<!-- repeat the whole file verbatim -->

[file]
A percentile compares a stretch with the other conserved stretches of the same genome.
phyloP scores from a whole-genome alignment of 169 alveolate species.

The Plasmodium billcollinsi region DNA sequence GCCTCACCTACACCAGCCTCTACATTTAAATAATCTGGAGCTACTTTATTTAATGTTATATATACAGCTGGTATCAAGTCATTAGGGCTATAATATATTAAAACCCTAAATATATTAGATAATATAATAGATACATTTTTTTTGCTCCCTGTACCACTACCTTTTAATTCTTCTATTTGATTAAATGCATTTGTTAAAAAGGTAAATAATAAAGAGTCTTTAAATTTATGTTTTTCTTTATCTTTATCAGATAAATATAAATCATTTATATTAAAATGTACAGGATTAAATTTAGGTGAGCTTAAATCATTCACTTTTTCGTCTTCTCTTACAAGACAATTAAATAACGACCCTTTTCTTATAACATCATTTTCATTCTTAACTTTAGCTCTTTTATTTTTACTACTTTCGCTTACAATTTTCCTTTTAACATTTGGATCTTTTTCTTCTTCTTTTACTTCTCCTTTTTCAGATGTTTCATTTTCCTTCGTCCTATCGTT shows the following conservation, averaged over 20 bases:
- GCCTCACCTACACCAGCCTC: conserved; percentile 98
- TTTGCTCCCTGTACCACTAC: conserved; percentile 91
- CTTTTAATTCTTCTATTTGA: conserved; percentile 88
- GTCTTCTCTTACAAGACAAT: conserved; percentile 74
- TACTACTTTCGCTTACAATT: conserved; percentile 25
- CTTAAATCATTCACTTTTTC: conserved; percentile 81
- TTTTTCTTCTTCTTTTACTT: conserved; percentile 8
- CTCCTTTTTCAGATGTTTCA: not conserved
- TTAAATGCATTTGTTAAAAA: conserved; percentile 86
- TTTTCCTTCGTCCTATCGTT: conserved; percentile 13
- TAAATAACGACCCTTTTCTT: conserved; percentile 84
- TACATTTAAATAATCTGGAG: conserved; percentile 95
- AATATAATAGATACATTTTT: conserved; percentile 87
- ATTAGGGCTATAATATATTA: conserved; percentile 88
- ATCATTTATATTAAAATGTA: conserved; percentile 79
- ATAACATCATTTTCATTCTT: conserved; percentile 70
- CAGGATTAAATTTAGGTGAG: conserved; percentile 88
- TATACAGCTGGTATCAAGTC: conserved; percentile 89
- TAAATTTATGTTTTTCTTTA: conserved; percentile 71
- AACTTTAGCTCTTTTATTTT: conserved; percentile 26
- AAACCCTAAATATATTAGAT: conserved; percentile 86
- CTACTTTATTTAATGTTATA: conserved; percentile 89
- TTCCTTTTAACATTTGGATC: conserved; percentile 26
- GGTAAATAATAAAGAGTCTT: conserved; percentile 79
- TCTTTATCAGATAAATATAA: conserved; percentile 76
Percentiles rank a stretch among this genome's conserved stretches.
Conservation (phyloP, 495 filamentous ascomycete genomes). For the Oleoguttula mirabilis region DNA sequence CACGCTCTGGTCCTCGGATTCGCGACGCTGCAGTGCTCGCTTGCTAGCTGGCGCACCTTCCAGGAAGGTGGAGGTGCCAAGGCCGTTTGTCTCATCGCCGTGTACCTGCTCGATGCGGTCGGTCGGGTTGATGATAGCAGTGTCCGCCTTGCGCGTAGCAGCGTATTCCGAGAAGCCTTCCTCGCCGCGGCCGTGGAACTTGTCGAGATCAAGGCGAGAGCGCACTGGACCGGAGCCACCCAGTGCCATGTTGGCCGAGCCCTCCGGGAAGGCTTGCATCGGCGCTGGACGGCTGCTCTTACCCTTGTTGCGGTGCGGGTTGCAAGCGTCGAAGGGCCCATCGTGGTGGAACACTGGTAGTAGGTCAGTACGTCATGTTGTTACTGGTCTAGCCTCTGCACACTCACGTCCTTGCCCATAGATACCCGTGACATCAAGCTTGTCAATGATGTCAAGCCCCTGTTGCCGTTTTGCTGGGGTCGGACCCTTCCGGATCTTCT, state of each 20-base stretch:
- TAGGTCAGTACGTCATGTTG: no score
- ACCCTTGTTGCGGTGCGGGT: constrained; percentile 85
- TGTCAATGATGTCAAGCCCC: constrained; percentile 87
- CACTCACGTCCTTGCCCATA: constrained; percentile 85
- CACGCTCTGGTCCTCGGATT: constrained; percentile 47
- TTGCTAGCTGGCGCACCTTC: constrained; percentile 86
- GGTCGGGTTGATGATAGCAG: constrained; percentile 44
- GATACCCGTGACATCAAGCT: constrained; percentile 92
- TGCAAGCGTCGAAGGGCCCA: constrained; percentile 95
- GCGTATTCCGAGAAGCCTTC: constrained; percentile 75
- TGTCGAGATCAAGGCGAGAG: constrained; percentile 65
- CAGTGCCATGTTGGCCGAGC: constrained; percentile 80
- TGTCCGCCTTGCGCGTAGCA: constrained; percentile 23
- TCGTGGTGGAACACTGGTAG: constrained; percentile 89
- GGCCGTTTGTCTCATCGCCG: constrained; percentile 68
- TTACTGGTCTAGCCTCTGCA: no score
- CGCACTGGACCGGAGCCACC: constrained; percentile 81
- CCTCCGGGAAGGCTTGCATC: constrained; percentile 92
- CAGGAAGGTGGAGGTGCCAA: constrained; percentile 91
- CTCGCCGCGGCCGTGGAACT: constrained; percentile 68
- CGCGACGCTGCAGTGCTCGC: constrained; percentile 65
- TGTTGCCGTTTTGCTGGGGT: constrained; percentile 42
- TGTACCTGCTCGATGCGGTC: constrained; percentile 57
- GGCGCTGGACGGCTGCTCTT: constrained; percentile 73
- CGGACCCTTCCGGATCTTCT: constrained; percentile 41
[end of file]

A percentile compares a stretch with the other conserved stretches of the same genome.
phyloP scores from a whole-genome alignment of 169 alveolate species.

The Plasmodium billcollinsi region DNA sequence GCCTCACCTACACCAGCCTCTACATTTAAATAATCTGGAGCTACTTTATTTAATGTTATATATACAGCTGGTATCAAGTCATTAGGGCTATAATATATTAAAACCCTAAATATATTAGATAATATAATAGATACATTTTTTTTGCTCCCTGTACCACTACCTTTTAATTCTTCTATTTGATTAAATGCATTTGTTAAAAAGGTAAATAATAAAGAGTCTTTAAATTTATGTTTTTCTTTATCTTTATCAGATAAATATAAATCATTTATATTAAAATGTACAGGATTAAATTTAGGTGAGCTTAAATCATTCACTTTTTCGTCTTCTCTTACAAGACAATTAAATAACGACCCTTTTCTTATAACATCATTTTCATTCTTAACTTTAGCTCTTTTATTTTTACTACTTTCGCTTACAATTTTCCTTTTAACATTTGGATCTTTTTCTTCTTCTTTTACTTCTCCTTTTTCAGATGTTTCATTTTCCTTCGTCCTATCGTT shows the following conservation, averaged over 20 bases:
- GCCTCACCTACACCAGCCTC: conserved; percentile 98
- TTTGCTCCCTGTACCACTAC: conserved; percentile 91
- CTTTTAATTCTTCTATTTGA: conserved; percentile 88
- GTCTTCTCTTACAAGACAAT: conserved; percentile 74
- TACTACTTTCGCTTACAATT: conserved; percentile 25
- CTTAAATCATTCACTTTTTC: conserved; percentile 81
- TTTTTCTTCTTCTTTTACTT: conserved; percentile 8
- CTCCTTTTTCAGATGTTTCA: not conserved
- TTAAATGCATTTGTTAAAAA: conserved; percentile 86
- TTTTCCTTCGTCCTATCGTT: conserved; percentile 13
- TAAATAACGACCCTTTTCTT: conserved; percentile 84
- TACATTTAAATAATCTGGAG: conserved; percentile 95
- AATATAATAGATACATTTTT: conserved; percentile 87
- ATTAGGGCTATAATATATTA: conserved; percentile 88
- ATCATTTATATTAAAATGTA: conserved; percentile 79
- ATAACATCATTTTCATTCTT: conserved; percentile 70
- CAGGATTAAATTTAGGTGAG: conserved; percentile 88
- TATACAGCTGGTATCAAGTC: conserved; percentile 89
- TAAATTTATGTTTTTCTTTA: conserved; percentile 71
- AACTTTAGCTCTTTTATTTT: conserved; percentile 26
- AAACCCTAAATATATTAGAT: conserved; percentile 86
- CTACTTTATTTAATGTTATA: conserved; percentile 89
- TTCCTTTTAACATTTGGATC: conserved; percentile 26
- GGTAAATAATAAAGAGTCTT: conserved; percentile 79
- TCTTTATCAGATAAATATAA: conserved; percentile 76
Percentiles rank a stretch among this genome's conserved stretches.
Conservation (phyloP, 495 filamentous ascomycete genomes). For the Oleoguttula mirabilis region DNA sequence CACGCTCTGGTCCTCGGATTCGCGACGCTGCAGTGCTCGCTTGCTAGCTGGCGCACCTTCCAGGAAGGTGGAGGTGCCAAGGCCGTTTGTCTCATCGCCGTGTACCTGCTCGATGCGGTCGGTCGGGTTGATGATAGCAGTGTCCGCCTTGCGCGTAGCAGCGTATTCCGAGAAGCCTTCCTCGCCGCGGCCGTGGAACTTGTCGAGATCAAGGCGAGAGCGCACTGGACCGGAGCCACCCAGTGCCATGTTGGCCGAGCCCTCCGGGAAGGCTTGCATCGGCGCTGGACGGCTGCTCTTACCCTTGTTGCGGTGCGGGTTGCAAGCGTCGAAGGGCCCATCGTGGTGGAACACTGGTAGTAGGTCAGTACGTCATGTTGTTACTGGTCTAGCCTCTGCACACTCACGTCCTTGCCCATAGATACCCGTGACATCAAGCTTGTCAATGATGTCAAGCCCCTGTTGCCGTTTTGCTGGGGTCGGACCCTTCCGGATCTTCT, state of each 20-base stretch:
- TAGGTCAGTACGTCATGTTG: no score
- ACCCTTGTTGCGGTGCGGGT: constrained; percentile 85
- TGTCAATGATGTCAAGCCCC: constrained; percentile 87
- CACTCACGTCCTTGCCCATA: constrained; percentile 85
- CACGCTCTGGTCCTCGGATT: constrained; percentile 47
- TTGCTAGCTGGCGCACCTTC: constrained; percentile 86
- GGTCGGGTTGATGATAGCAG: constrained; percentile 44
- GATACCCGTGACATCAAGCT: constrained; percentile 92
- TGCAAGCGTCGAAGGGCCCA: constrained; percentile 95
- GCGTATTCCGAGAAGCCTTC: constrained; percentile 75
- TGTCGAGATCAAGGCGAGAG: constrained; percentile 65
- CAGTGCCATGTTGGCCGAGC: constrained; percentile 80
- TGTCCGCCTTGCGCGTAGCA: constrained; percentile 23
- TCGTGGTGGAACACTGGTAG: constrained; percentile 89
- GGCCGTTTGTCTCATCGCCG: constrained; percentile 68
- TTACTGGTCTAGCCTCTGCA: no score
- CGCACTGGACCGGAGCCACC: constrained; percentile 81
- CCTCCGGGAAGGCTTGCATC: constrained; percentile 92
- CAGGAAGGTGGAGGTGCCAA: constrained; percentile 91
- CTCGCCGCGGCCGTGGAACT: constrained; percentile 68
- CGCGACGCTGCAGTGCTCGC: constrained; percentile 65
- TGTTGCCGTTTTGCTGGGGT: constrained; percentile 42
- TGTACCTGCTCGATGCGGTC: constrained; percentile 57
- GGCGCTGGACGGCTGCTCTT: constrained; percentile 73
- CGGACCCTTCCGGATCTTCT: constrained; percentile 41